19 May, 2017
One of the country's largest newspapers, O Globo, reported on Wednesday that two senior executives from JBS, a giant meat-packing firm, have submitted a tape to the Supreme Court of a secret recording of Mr Temer approving a payment to Eduardo Cunha - the mastermind behind last year's impeachment of former president Dilma Rousseff - in return for his silence as a witness in a corruption case.
The allegations in O Globo, which is part of the most powerful media group in Latin America's biggest country, were a new shockwave from a corruption scandal tearing apart the country's political elite.
Temer had managed to avoid being tainted by the scandal, going so far as to fire ministers who tried to interfere in the investigation.
"The country is in a state of shock", Marina Silva, a former environment minister and presidential aspirant, said in a video posted on Facebook.
On Thursday, Temer emphatically refused to step down after the Supreme Court authorized a probe against him. The government is on the verge of sending a long-anticipated and highly controversial pension reform proposal to the lower house of Congress. At this point, Temer appears to still have support from more than a third of Congress (the threshold needed to avoid impeachment).
The scandal is the latest shockwave from the wider "Car Wash" graft probe ripping through Brazilian politics, involving vast bribes and embezzlement.
It remained unclear whether Temer's defiance will be enough, with cracks growing in the ruling coalition, which is centred on Temer's PMDB party and the PSDB Social Democrats, along with a coalition of smaller parties.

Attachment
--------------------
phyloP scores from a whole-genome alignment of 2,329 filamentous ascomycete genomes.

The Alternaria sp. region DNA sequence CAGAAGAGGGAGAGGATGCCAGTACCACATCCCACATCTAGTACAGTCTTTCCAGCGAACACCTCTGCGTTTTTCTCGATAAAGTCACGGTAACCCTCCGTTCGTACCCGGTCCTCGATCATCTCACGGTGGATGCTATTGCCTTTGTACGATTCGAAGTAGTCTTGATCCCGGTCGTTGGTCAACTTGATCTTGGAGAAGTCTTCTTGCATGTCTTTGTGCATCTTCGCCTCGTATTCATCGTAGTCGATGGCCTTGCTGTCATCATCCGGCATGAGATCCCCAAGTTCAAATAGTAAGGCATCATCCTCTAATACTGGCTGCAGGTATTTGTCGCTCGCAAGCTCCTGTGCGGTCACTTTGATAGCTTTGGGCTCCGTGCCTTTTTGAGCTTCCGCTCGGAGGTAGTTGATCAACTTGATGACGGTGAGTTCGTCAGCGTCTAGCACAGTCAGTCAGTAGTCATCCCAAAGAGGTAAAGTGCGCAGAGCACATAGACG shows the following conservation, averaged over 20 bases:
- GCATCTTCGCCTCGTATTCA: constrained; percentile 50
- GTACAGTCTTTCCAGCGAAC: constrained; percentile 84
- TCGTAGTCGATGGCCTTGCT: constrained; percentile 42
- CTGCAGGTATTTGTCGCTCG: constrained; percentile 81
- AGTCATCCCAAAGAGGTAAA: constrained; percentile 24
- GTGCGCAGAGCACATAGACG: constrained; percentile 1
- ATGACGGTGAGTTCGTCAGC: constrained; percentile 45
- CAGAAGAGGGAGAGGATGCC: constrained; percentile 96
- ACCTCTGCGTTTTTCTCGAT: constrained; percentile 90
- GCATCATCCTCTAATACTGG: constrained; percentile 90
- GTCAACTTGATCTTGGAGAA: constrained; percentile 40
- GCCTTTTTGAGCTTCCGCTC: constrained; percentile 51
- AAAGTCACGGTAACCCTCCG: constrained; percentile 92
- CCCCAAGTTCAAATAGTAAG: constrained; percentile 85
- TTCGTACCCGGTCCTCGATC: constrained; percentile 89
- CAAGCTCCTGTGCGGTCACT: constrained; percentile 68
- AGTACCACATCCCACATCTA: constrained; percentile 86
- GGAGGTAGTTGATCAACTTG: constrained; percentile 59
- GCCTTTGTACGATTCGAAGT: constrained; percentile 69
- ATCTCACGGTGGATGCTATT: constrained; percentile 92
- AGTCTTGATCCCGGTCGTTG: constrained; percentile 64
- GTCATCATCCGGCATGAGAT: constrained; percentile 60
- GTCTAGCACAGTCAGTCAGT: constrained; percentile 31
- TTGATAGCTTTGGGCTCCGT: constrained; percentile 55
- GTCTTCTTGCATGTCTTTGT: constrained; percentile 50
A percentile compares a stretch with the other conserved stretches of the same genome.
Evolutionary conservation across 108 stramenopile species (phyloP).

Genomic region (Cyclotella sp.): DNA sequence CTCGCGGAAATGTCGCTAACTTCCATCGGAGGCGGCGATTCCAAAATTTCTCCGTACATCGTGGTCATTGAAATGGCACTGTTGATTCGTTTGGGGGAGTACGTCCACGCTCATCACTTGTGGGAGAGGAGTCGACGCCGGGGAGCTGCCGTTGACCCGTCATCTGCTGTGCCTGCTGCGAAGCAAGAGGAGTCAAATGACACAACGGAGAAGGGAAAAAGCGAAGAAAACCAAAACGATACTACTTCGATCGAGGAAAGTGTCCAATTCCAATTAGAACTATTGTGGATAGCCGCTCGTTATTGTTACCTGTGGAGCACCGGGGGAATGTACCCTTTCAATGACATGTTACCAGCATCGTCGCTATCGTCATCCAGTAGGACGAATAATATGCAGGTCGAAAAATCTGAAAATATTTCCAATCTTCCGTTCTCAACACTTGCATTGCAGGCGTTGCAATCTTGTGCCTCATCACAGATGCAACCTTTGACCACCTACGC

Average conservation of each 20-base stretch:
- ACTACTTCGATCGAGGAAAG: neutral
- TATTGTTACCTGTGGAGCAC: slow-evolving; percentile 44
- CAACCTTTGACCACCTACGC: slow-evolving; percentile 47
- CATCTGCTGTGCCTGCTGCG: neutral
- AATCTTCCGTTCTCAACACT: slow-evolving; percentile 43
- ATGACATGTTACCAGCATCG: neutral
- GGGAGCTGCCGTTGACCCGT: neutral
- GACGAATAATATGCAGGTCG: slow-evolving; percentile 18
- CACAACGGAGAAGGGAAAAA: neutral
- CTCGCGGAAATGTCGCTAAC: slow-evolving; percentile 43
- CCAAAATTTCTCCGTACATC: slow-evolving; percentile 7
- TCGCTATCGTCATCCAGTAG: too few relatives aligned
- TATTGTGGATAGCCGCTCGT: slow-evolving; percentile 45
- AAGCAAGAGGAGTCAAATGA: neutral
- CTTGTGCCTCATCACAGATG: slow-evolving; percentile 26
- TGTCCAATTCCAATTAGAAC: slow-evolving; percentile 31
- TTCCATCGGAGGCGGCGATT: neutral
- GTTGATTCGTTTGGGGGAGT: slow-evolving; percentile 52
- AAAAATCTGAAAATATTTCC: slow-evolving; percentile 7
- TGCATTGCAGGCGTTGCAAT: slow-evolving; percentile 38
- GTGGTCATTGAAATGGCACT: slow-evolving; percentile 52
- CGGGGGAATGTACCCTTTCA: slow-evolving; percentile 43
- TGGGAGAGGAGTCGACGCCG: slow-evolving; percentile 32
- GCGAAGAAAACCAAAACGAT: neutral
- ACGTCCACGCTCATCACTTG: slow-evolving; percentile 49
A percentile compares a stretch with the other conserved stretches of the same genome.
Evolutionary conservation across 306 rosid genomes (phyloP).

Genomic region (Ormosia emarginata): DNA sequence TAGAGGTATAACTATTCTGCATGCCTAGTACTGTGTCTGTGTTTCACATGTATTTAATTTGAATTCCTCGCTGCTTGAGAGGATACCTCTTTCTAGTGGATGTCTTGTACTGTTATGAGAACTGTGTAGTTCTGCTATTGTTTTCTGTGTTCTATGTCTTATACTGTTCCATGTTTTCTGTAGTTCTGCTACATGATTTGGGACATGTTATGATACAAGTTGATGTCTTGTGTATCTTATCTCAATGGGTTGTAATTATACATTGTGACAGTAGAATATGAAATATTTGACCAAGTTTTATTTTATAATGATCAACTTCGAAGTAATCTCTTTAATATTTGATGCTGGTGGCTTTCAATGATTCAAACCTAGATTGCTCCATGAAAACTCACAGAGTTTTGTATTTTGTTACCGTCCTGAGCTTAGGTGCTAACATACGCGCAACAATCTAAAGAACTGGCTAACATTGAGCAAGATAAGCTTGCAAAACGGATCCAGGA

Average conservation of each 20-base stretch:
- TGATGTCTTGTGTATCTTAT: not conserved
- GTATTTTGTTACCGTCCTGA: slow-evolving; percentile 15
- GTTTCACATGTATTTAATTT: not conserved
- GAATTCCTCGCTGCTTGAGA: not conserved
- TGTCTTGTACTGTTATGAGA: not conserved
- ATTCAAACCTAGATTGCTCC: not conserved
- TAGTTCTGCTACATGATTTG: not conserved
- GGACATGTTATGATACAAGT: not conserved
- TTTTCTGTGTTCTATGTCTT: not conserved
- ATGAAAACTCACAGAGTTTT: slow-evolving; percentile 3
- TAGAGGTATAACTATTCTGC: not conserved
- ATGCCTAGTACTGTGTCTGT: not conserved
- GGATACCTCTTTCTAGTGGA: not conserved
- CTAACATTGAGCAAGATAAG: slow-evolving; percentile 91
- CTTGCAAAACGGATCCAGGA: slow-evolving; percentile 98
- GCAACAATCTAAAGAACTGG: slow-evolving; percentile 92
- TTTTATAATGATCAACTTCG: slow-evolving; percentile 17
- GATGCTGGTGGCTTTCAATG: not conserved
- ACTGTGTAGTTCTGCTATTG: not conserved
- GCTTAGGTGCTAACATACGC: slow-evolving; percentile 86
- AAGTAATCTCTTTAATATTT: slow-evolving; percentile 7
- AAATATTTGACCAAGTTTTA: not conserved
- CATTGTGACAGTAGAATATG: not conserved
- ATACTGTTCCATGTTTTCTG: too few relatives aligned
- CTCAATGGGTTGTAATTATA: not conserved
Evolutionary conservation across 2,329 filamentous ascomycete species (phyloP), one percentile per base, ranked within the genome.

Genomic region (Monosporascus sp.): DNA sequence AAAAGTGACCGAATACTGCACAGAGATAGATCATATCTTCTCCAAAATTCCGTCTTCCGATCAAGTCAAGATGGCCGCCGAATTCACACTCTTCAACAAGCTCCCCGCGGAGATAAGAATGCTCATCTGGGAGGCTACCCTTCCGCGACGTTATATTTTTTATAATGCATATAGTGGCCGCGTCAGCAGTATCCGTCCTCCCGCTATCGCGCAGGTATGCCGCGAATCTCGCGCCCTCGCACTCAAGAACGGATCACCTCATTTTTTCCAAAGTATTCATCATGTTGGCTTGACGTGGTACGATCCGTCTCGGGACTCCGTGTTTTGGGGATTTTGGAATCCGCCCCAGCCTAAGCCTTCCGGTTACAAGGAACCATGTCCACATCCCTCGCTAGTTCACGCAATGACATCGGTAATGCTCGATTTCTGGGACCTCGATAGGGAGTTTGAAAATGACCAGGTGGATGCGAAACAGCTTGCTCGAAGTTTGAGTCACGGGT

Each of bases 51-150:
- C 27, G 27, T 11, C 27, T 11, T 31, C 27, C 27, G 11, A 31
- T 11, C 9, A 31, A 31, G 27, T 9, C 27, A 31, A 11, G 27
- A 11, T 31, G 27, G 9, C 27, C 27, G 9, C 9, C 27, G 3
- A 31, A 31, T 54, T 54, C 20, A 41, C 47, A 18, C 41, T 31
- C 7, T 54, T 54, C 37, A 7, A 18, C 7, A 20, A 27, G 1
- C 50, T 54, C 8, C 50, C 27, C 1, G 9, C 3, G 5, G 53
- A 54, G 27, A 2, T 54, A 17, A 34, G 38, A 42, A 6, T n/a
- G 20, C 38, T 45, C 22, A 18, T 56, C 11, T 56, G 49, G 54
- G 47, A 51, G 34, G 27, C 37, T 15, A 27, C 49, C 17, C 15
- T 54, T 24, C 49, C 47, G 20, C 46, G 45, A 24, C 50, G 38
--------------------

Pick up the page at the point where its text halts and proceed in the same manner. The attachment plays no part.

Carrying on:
Although previously alleged to have participated in large-scale bribery deals, Mr Temer had limited immunity.
Recorded the conversation: Joesley Batista, chairman of JBS.
Brazilian President Michel Temer is once again under fire, this time amid reports that prosecutors have obtained recordings of him discussing hush money payments with a jailed associate.
In his speech, Temer categorically denied the allegation and insisted he will stay on the job.
The statement from Temer's office acknowledges a meeting took place between Temer and Batista, adding "there was no dialogue that could compromise the President of the Republic's conduct".
According to the O Globo report, Batista allegedly recorded the discussion with Temer about hush money the executive paid to Cunha, according to the newspaper.
The first man then says: "You have to keep that up, see?"
In his statement Thursday, Mr Temer angrily responded to the claim, saying: "I never bought anyone's silence". Through plea bargains, in which defendants provided prosecutors with information in exchange for more lenient sentences, authorities have been able to trace a major kickback scheme from a Brasilia auto wash to the highest echelons of the government. Investors had been counting on Temer to push through austerity reforms, including a hike in the minimum retirement age, to fix the economy.
Unelected, Temer quickly became as unpopular as the loathed Rousseff, with approval ratings sinking into single digits.
Rousseff, from the leftist Workers' Party, was found guilty by Congress of having illegally manipulated government accounts to hide the true extent of Brazil's financial woes.
However, from its beginning, Michel Temer's government has shown a weak hand in efforts to fight corruption.
Non-governmental organizations (NGOs) working on indigenous rights and environmental conservation in Brazil said removing the agency would leave Brazil's indigenous tribes unprotected from an advancing agricultural frontier.